LARPing seems to have made attending a gaming con into a normal hobby. The folks who showed up looked like regular young people off the streets more than members of a fannish sub-group.

Rabbit costumes in Finland are rather less elaborate than in the States.

Finns have an exaggerated sense of personal space, and some take elaborate measures to prevent bodily contact.

On Friday night, guys with boffer weapons fought for fun, sometimes in big melees. Some fighters were in costume.

On Saturday, RopeCon hosted a boffer tournament. The same guy has won three years in a row, so either he's cheating or there's a fair bit of skill involved.

The card game hall was always crammed. Card gamers are the butt of jokes at RopeCon the way are the butt of jokes at SF cons in the US: they don't have girlfriends, don't use deodorant, and spend the whole con in one room playing games.

A stuffy balrog at the art show. In addition to the stuffy demons, the art show included the same sex-and-violence themes that you see in the States.

One pretty set of photos depicted a topless young woman with white feathers on her back in the suggestion of angel wings. It was modest in that no nipples were visible. But then I saw the last photo in the series, a closeup of her back. Each white feather was tipped with a needle, piercing the woman's skin. That's how the feathers were attached.

Lots of gamers show up at the con with mats and sleeping bags. Some find corners to bed down in for the night, others sleep in rooms that convert from gaming areas to dormitories, and a few made tents of their miniatures tables. Volunteers can use secluded bunk beds. The con has a sauna lodge nearby for the pre-party and the after-party, and they make it available each morning to con-goers who want to get a sauna or a shower.

For some teens, spending the weekend at the con is like going to camp. And like at camp, some amount of "sleeping bag sex" is said to happen.

Here's the beach sauna where "campers" could shower. It's also used for a fun pre-party and an unbelievable after-party.

All weekend, folks who were going to be at the afterparty asked me whether I was going to go in the sauna. It seems that guests from the US haven't been uniformly enthusiastic about it. One guest said, "I don't know if I'd feel comfortable being around a bunch of other men wearing nothing but a towel." To which the response was, "First, there will be women, too. Second, what's this about a towel?" During the sauna party, several accommodating Finns asked me whether I was sure that I was comfortable with women being in the sauna. Yes, thank you, quite sure.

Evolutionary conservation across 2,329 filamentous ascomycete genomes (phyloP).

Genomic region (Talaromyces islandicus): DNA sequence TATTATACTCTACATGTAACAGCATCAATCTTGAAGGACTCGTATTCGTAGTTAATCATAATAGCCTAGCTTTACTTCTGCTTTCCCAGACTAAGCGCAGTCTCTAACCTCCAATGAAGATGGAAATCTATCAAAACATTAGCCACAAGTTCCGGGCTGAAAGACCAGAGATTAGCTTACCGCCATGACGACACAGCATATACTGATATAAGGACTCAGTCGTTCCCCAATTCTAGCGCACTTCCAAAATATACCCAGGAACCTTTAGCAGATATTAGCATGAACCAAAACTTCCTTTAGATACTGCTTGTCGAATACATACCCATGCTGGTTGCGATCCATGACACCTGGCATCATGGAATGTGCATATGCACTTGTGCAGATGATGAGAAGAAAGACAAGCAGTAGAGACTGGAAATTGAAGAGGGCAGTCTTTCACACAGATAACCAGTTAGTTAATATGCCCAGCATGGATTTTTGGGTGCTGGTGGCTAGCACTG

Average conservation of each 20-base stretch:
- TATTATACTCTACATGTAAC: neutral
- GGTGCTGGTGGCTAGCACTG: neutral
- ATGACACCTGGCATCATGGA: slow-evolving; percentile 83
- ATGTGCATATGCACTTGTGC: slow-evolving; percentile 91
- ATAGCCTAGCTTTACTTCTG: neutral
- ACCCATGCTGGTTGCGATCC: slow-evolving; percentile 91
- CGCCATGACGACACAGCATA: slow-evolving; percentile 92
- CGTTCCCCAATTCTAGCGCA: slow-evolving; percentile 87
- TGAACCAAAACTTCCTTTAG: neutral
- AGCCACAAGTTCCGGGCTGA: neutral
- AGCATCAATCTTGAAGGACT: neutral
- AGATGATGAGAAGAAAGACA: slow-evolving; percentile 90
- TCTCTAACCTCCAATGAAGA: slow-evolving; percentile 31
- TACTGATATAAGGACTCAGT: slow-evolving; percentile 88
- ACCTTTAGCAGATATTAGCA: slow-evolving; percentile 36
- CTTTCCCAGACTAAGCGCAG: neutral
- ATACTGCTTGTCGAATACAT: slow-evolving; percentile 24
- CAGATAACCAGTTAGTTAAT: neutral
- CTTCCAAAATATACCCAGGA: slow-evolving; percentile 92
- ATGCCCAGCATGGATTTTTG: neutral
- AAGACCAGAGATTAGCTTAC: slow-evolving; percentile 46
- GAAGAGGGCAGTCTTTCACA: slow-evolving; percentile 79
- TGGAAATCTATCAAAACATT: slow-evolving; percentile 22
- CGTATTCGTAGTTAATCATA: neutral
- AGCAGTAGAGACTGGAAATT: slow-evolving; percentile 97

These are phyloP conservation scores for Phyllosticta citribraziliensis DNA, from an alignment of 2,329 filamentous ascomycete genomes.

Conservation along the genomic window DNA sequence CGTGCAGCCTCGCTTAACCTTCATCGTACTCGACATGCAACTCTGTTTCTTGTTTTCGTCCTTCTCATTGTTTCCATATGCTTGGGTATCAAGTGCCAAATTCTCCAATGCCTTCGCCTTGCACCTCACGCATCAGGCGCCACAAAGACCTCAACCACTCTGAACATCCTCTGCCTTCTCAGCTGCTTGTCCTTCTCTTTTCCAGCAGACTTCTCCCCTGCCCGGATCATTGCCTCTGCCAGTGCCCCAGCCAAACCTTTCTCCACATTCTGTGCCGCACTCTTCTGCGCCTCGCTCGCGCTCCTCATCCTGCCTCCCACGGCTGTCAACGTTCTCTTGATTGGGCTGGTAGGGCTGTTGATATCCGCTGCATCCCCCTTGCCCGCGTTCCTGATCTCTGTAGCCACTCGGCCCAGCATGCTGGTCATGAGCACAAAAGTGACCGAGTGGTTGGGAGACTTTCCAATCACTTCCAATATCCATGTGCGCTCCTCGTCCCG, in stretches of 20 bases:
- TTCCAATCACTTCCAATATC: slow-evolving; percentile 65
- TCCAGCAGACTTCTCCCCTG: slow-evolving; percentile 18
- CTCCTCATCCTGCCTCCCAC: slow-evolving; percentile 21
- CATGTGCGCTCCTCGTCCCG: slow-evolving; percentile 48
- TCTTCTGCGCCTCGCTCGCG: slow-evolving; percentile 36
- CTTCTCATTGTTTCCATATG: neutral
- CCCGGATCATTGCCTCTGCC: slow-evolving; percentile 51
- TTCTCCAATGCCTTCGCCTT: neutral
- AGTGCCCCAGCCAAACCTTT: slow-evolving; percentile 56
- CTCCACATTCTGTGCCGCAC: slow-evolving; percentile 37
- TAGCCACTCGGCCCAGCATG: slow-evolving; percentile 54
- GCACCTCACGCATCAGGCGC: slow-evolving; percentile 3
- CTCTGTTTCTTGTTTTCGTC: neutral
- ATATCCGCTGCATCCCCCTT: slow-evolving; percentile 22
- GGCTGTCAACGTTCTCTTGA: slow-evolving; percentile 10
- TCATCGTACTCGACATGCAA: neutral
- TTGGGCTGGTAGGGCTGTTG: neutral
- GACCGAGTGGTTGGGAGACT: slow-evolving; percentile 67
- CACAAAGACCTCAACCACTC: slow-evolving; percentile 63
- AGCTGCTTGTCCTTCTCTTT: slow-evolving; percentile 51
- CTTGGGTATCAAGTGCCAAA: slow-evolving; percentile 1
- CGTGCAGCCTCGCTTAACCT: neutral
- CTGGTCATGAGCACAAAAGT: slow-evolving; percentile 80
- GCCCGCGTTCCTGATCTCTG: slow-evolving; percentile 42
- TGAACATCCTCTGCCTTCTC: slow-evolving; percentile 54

The afterparty was a blast. It's been explained to me that naked female Indian wrestling isn't a normal occurrence at the party. I guess it was just my lucky day.

Here's Martin Ericsson, another GoH. He's preparing like mad for a one-time psychedelic video program that he played at the con. Martin's a LARPer and big Ars Magica fan from Sweden. He may be younger, taller, better looking, more passionate, more artistic, and blacker clad than I, but I beat him 2-1 in naked Indian wrestling. Probably I got the best of him because he was drunk, whereas I am invariably moderate in the consumption of intoxicants.

Antti and Anu guided me around the whole weekend. There were two of them so they could tag-team me and run the good cop-good cop routine.

They gave me a cell phone with their numbers programmed into it to use for the weekend. Have I said yet that I love Finland?

The con set me up in a hotel whose registration desk is also a bar. Now that's customer service.

In Helsinki after the bars close, beautiful drunks wander the streets. You might think that the Helsinki dance floors are crowded with beautiful blondes, but there are plenty of beautiful brunettes there, too.

Here's what passes for graffiti in low-crime Finland. It's part of a mural on the side of a pedestrian underpass. Where are the gang tags, I ask you.


A couple things I didn't get photos of.

This one guy was walking around with no shoes because he had tossed his beloved boots into a makeshift temple as part of an initiatory trip while on mushrooms. Now that's spiritual devotion.

On Friday night, half a dozen conservative Lutherans showed up, stood at the edge of the convention grounds, and sang hymns in an effort to save the souls of those who had given themselves over to roleplaying games. I guess Europe didn't send all its conservative Christians across the Atlantic after all.

September 2003